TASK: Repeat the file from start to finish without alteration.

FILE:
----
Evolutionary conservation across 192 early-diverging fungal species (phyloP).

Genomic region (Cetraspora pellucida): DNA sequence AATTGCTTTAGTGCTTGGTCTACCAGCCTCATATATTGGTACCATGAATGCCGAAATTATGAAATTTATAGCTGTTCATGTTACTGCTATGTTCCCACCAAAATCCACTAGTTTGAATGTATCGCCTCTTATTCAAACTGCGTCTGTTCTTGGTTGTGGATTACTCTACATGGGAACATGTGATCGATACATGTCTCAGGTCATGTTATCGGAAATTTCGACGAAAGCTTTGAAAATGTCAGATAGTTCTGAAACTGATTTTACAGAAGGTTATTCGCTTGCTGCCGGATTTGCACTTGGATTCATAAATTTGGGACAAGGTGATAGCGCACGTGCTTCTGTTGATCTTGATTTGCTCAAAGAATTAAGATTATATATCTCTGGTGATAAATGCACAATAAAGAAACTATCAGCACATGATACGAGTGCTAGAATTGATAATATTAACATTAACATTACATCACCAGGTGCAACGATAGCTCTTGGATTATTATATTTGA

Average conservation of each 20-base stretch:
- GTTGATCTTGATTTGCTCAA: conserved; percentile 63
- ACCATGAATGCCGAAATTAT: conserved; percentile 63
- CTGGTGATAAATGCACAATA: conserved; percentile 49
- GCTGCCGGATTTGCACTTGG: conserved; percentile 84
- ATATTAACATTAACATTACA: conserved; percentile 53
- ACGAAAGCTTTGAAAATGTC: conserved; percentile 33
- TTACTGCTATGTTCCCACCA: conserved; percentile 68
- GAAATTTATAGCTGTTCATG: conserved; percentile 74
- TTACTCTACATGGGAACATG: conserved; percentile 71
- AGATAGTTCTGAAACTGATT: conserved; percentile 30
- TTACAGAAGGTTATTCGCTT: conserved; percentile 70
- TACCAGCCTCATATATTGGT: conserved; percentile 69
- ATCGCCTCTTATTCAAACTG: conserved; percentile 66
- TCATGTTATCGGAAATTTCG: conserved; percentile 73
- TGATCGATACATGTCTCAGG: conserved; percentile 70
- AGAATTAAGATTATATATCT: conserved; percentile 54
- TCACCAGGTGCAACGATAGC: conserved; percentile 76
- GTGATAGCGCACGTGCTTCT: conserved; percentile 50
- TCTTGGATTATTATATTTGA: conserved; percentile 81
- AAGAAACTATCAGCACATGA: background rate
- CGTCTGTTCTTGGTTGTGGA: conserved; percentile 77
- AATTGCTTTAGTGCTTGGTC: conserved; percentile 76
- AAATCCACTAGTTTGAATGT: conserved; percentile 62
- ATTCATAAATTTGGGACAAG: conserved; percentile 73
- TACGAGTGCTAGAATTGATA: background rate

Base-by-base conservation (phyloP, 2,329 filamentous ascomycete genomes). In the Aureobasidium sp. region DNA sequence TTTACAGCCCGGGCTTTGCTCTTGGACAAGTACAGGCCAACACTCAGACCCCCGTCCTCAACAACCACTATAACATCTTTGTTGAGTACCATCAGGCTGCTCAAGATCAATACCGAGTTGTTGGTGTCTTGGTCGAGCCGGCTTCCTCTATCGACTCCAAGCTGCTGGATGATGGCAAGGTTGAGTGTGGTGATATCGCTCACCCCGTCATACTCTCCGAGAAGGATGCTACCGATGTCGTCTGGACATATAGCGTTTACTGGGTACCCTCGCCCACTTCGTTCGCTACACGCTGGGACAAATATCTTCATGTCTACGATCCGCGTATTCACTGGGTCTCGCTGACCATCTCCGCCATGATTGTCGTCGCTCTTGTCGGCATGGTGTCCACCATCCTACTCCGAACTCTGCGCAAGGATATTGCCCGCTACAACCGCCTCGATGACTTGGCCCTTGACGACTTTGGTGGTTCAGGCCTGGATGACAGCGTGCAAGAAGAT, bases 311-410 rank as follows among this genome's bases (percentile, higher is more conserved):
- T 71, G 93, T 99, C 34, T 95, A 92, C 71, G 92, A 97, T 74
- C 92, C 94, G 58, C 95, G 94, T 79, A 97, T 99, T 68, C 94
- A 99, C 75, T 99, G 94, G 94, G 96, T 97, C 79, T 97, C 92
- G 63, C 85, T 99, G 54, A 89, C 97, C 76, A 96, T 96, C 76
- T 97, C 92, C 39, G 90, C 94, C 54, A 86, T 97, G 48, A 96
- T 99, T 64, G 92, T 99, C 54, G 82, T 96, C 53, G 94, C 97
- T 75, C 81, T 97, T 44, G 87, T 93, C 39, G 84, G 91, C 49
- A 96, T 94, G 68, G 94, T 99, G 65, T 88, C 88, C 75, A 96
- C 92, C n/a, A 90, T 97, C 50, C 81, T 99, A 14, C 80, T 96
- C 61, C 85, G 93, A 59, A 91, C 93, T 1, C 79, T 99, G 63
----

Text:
Evolutionary conservation across 192 early-diverging fungal species (phyloP).

Genomic region (Cetraspora pellucida): DNA sequence AATTGCTTTAGTGCTTGGTCTACCAGCCTCATATATTGGTACCATGAATGCCGAAATTATGAAATTTATAGCTGTTCATGTTACTGCTATGTTCCCACCAAAATCCACTAGTTTGAATGTATCGCCTCTTATTCAAACTGCGTCTGTTCTTGGTTGTGGATTACTCTACATGGGAACATGTGATCGATACATGTCTCAGGTCATGTTATCGGAAATTTCGACGAAAGCTTTGAAAATGTCAGATAGTTCTGAAACTGATTTTACAGAAGGTTATTCGCTTGCTGCCGGATTTGCACTTGGATTCATAAATTTGGGACAAGGTGATAGCGCACGTGCTTCTGTTGATCTTGATTTGCTCAAAGAATTAAGATTATATATCTCTGGTGATAAATGCACAATAAAGAAACTATCAGCACATGATACGAGTGCTAGAATTGATAATATTAACATTAACATTACATCACCAGGTGCAACGATAGCTCTTGGATTATTATATTTGA

Average conservation of each 20-base stretch:
- GTTGATCTTGATTTGCTCAA: conserved; percentile 63
- ACCATGAATGCCGAAATTAT: conserved; percentile 63
- CTGGTGATAAATGCACAATA: conserved; percentile 49
- GCTGCCGGATTTGCACTTGG: conserved; percentile 84
- ATATTAACATTAACATTACA: conserved; percentile 53
- ACGAAAGCTTTGAAAATGTC: conserved; percentile 33
- TTACTGCTATGTTCCCACCA: conserved; percentile 68
- GAAATTTATAGCTGTTCATG: conserved; percentile 74
- TTACTCTACATGGGAACATG: conserved; percentile 71
- AGATAGTTCTGAAACTGATT: conserved; percentile 30
- TTACAGAAGGTTATTCGCTT: conserved; percentile 70
- TACCAGCCTCATATATTGGT: conserved; percentile 69
- ATCGCCTCTTATTCAAACTG: conserved; percentile 66
- TCATGTTATCGGAAATTTCG: conserved; percentile 73
- TGATCGATACATGTCTCAGG: conserved; percentile 70
- AGAATTAAGATTATATATCT: conserved; percentile 54
- TCACCAGGTGCAACGATAGC: conserved; percentile 76
- GTGATAGCGCACGTGCTTCT: conserved; percentile 50
- TCTTGGATTATTATATTTGA: conserved; percentile 81
- AAGAAACTATCAGCACATGA: background rate
- CGTCTGTTCTTGGTTGTGGA: conserved; percentile 77
- AATTGCTTTAGTGCTTGGTC: conserved; percentile 76
- AAATCCACTAGTTTGAATGT: conserved; percentile 62
- ATTCATAAATTTGGGACAAG: conserved; percentile 73
- TACGAGTGCTAGAATTGATA: background rate

Base-by-base conservation (phyloP, 2,329 filamentous ascomycete genomes). In the Aureobasidium sp. region DNA sequence TTTACAGCCCGGGCTTTGCTCTTGGACAAGTACAGGCCAACACTCAGACCCCCGTCCTCAACAACCACTATAACATCTTTGTTGAGTACCATCAGGCTGCTCAAGATCAATACCGAGTTGTTGGTGTCTTGGTCGAGCCGGCTTCCTCTATCGACTCCAAGCTGCTGGATGATGGCAAGGTTGAGTGTGGTGATATCGCTCACCCCGTCATACTCTCCGAGAAGGATGCTACCGATGTCGTCTGGACATATAGCGTTTACTGGGTACCCTCGCCCACTTCGTTCGCTACACGCTGGGACAAATATCTTCATGTCTACGATCCGCGTATTCACTGGGTCTCGCTGACCATCTCCGCCATGATTGTCGTCGCTCTTGTCGGCATGGTGTCCACCATCCTACTCCGAACTCTGCGCAAGGATATTGCCCGCTACAACCGCCTCGATGACTTGGCCCTTGACGACTTTGGTGGTTCAGGCCTGGATGACAGCGTGCAAGAAGAT, bases 311-410 rank as follows among this genome's bases (percentile, higher is more conserved):
- T 71, G 93, T 99, C 34, T 95, A 92, C 71, G 92, A 97, T 74
- C 92, C 94, G 58, C 95, G 94, T 79, A 97, T 99, T 68, C 94
- A 99, C 75, T 99, G 94, G 94, G 96, T 97, C 79, T 97, C 92
- G 63, C 85, T 99, G 54, A 89, C 97, C 76, A 96, T 96, C 76
- T 97, C 92, C 39, G 90, C 94, C 54, A 86, T 97, G 48, A 96
- T 99, T 64, G 92, T 99, C 54, G 82, T 96, C 53, G 94, C 97
- T 75, C 81, T 97, T 44, G 87, T 93, C 39, G 84, G 91, C 49
- A 96, T 94, G 68, G 94, T 99, G 65, T 88, C 88, C 75, A 96
- C 92, C n/a, A 90, T 97, C 50, C 81, T 99, A 14, C 80, T 96
- C 61, C 85, G 93, A 59, A 91, C 93, T 1, C 79, T 99, G 63